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Mike Crockart MP: support my Bill to stop nuisance calls

Phone line cut

Edinburgh West MP Mike Crockart has published a Private Member’s Bill to tighten the regulation of nuisance calls and texts. In this guest post Mike Crockart explains more about his Bill and how you can help.

I don’t know about you, but I’m sick of nuisance calls and texts.

Whether they are selling solar panels; trying to get me to claim compensation for my non-existent payment protection policies (PPI); encouraging me to claim for injuries I’ve never suffered; asking me to buy financial services or to take out pay-day loans.

The products may vary, but my response is the same. I’ve had enough.

Scale of the problem

In July 2012, the communications regulator Ofcom recorded 10,000 complaints. That’s a huge increase from the 3,000 recorded complaints just six months earlier. PPI and accident claims companies were responsible for more than half of all unwanted sales calls and are frequently blamed for the rise in nuisance calls.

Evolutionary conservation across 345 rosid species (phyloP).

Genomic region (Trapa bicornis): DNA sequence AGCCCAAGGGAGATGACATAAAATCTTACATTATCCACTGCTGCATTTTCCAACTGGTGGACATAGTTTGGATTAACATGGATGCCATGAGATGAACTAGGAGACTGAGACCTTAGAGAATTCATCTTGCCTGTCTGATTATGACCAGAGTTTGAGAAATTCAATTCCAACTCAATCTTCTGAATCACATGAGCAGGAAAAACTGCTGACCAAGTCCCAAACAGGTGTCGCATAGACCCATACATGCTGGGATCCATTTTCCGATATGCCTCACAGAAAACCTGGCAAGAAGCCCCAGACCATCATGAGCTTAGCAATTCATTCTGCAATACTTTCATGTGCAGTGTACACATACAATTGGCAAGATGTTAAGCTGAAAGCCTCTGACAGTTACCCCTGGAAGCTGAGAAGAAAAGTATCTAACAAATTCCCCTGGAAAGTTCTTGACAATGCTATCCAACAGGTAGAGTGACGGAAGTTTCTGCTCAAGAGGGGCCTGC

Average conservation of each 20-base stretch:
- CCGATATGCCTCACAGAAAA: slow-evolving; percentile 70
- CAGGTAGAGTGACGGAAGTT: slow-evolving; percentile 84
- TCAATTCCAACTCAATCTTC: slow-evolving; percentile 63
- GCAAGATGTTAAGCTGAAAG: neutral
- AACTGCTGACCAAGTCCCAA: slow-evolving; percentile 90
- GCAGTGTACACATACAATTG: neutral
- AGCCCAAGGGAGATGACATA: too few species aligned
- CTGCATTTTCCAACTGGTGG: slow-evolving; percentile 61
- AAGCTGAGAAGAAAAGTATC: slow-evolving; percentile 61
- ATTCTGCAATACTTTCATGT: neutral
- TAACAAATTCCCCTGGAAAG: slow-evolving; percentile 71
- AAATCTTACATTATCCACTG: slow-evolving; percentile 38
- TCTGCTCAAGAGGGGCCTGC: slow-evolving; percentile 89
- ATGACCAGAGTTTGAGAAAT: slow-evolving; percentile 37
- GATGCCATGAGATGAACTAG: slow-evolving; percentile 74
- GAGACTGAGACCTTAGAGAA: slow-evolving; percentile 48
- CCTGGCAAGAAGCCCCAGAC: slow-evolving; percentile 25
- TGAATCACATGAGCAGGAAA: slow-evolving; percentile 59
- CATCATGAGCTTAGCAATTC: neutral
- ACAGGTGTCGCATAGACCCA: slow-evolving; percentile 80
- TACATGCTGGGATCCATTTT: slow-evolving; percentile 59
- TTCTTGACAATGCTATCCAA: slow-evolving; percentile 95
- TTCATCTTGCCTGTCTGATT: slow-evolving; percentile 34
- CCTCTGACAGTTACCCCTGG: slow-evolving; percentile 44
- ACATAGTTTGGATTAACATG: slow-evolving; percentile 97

Various studies from Which? and Ofcom suggest the problem could be even worse, with some estimating that the level of nuisance calls and texts may even be as high as one billion per year.

Many people complain about nuisance calls despite being registered with the Telephone Preference Service (TPS). With nineteen million phone numbers registered with the TPS – around three-quarters of all landlines in the UK – something clearly isn’t working.

My Private Members’ Bill

So when I was drawn in 11th place in the Private Members Ballot to bring a Bill of my own to Parliament, it was an easy decision what to do. I introduced The Communication (Unsolicited Telephone Calls and Texts) Bill into Parliament to end, or at least lessen, this nuisance.

The Bill includes proposals to standardise the language used when asking for consent to use your phone number. It requires companies to prove they have that consent rather than the regulator proving that they don’t and it puts an expiry date on the use of that data to prevent your number being sold on forever if you forget to tick (or untick) a box!